In Part 1, we examined some of the historical examples of the effects of underwater explosions from mines and torpedoes on ships. We found, as we did with our scholarly examination, that the myth about torpedoes breaking the back of ships is just that – a myth, at least for ships the size of large destroyers and above. Further, we found that even significant structural damage – significant in the sense of threatening to sink the vessel – was rare to non-existent. The next obvious question is, why? Where does this torpedo damage resistance come from? What is it about the structure of a ship that provides such resistance?
The answer is both obvious and largely unknown and unrealized, at least outside naval architect circles and possibly even within. The answer is keels. Note that the answer is in the plural – keels. Few people realize that ships have multiple “keels”. Now note the enclosure of the word in quotes, indicating that the word is not to be used literally. Huh? What are we talking about?
Ships have multiple “keels” (I’ll now stop putting the word in quotes, for ease of typing), most of which are unintended as such but are nevertheless present.
Consider … A keel, without getting too technical, is the bottommost, main structural longitudinal member of the ship. It runs the length of the ship and provides the backbone upon which all the other structural elements attach, either directly or indirectly. For this reason, the torpedo bubble crowd believed that if the keel (the ship’s “back”, like the spine of a human) were broken the ship would automatically sink.
What few people realize is that there are other longitudinal structural members in a ship that act as keels.
Armor belts on the side of a ship are complete, solid structures that run a significant length of the ship and are intimately attached to the ship’s structure. Thus, they constitute two additional keels.
Armored (or even simply thick) decks also run the length of the ship and act as longitudinal structural members or keels. There can be one or more, depending on the number of armored decks the ship has.
Some ships have longitudinal bulkheads which also act as keels.
Each of these keels has the strength to hold the ship together by itself. Thus, even in the unlikely event of the failure of one keel, the others are sufficient to protect the ship from breaking in two and sinking.
Noted naval historian Robert Lundgren discussed this phenomenon in a NavWeapons website forum topic (1). Here are some of his comments.
“A ship with a fully developed side protective system is not subject to the type of break-up a lesser vessel is due to under-keel explosions. No capital ship ever in history ever broke in half due to an under-keel explosion even when it was a nuclear explosion.”
“In a battleship, the ship has what they call a soft keel. Any longitude bulkhead that makes up over 50% of her length becomes a strength member of the hull girder. In an
example, her four bulkhead system on each side gives her eight additional
strength members and her third bulkhead is her armor belt which is extremely
difficult to place into sheer. The side protection system is so strong it can
support the weight of the ship even if the flat keel is destroyed. Each layer
of the side protective system acts as an additional keel so in an Iowa she has
8 side keels and her flat keel and she actually has three upper strength decks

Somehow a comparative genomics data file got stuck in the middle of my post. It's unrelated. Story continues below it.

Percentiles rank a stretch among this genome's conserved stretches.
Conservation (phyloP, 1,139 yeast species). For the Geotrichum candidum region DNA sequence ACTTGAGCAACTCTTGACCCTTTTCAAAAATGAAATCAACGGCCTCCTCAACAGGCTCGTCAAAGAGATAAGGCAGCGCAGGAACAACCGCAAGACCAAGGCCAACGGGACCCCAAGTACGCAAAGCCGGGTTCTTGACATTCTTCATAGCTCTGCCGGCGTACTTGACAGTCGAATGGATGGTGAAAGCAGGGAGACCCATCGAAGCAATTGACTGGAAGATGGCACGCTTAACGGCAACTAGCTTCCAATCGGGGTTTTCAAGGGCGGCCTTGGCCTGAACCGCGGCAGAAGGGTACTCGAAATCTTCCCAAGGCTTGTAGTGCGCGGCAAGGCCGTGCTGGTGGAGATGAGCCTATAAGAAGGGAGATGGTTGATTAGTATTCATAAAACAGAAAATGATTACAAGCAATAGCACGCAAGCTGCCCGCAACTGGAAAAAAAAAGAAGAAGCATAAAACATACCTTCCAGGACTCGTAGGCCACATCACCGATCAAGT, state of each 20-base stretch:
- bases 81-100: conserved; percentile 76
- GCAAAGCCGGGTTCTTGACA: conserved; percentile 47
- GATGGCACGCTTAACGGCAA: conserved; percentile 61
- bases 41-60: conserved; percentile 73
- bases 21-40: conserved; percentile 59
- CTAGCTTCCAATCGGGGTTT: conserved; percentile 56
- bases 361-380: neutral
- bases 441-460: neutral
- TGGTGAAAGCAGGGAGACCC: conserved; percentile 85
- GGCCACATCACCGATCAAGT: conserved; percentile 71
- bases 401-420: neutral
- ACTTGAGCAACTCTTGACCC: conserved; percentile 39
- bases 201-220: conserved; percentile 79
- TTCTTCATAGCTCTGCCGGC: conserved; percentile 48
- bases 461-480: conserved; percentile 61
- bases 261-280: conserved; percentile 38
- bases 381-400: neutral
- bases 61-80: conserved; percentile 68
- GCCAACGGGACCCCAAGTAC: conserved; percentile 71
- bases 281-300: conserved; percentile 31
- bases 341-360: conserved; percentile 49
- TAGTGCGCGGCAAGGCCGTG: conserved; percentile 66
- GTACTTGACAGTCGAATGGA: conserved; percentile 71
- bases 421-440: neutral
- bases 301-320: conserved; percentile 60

with the second deck being an armored deck which is also difficult to bend. In
the roughly 2 seconds an under-keel explosion has to work on the hull the side
hinges that form on lesser ships never form on a battleship or even a fleet
aircraft carrier. Therefore, the upper strength deck or decks are never
placed in stress. What does occur is the under-bottom is either holed or
crushed in and depending on the damage will depend on the amount of flooding
just like a side hit by a torpedo. The ship will whip just like Tirpitz did but
not break up.” Iowa
“The 4,000 lb warheads under Tirpitz were roughly equal to 4 x MK 48 torpedoes or a 1,500 lb warhead detonating 50 feet under her keel. All underwater explosions work the same. So if a MK 48 1,500 lb warhead gives X amount of force at 50 feet this can equal a 4,000 lb warhead at 100 feet and the 28 kiloton nuclear warhead may be the same at 2000 feet and so on. So the distance and the amount of ocean on top of the explosion is important. Even
break up at Arkansas Bikini. She basically was flipped over and
landed upside down on an empty sea bed as all the water had been blown out of
the lagoon. Her hull was crushed when all that water came back down.
Her sides held her together while she was in mid-air and her armor is cracked
in one place near her bow but she is intact.”
There you have it. There’s the explanation (well, one of them) for the resistance of ships to underwater explosions. Additional resistance is also imparted by the numerous other shorter, smaller structural elements, all of which function to spread the stress load throughout the entire ship’s structure rather than having it concentrate in one spot. The spreading or dissipation of the stress helps to prevent structural breakage at the point of impact. We’re wandering into structural engineering, now, and that’s well beyond the scope of a simple post so we’ll leave it at that. Suffice it to say that ships have a greater inherent resistance to underwater explosions than most people realize.
This is not to say that underhull explosions are not powerful and damaging – they are and for smaller, lighter built ships they may well prove fatal. But, as we proved in our examination of the torpedo myth, and in our examination of historical data, they are not the instant death that the torpedo myth crowd believes.
This concludes our examination of the torpedo myth and puts it to rest, once and for all.
(1)NavWeaps website forum, Topic: “Threat: Torpedoes That Go Under The Keels”
31-Mar-2014, username: rlundgren,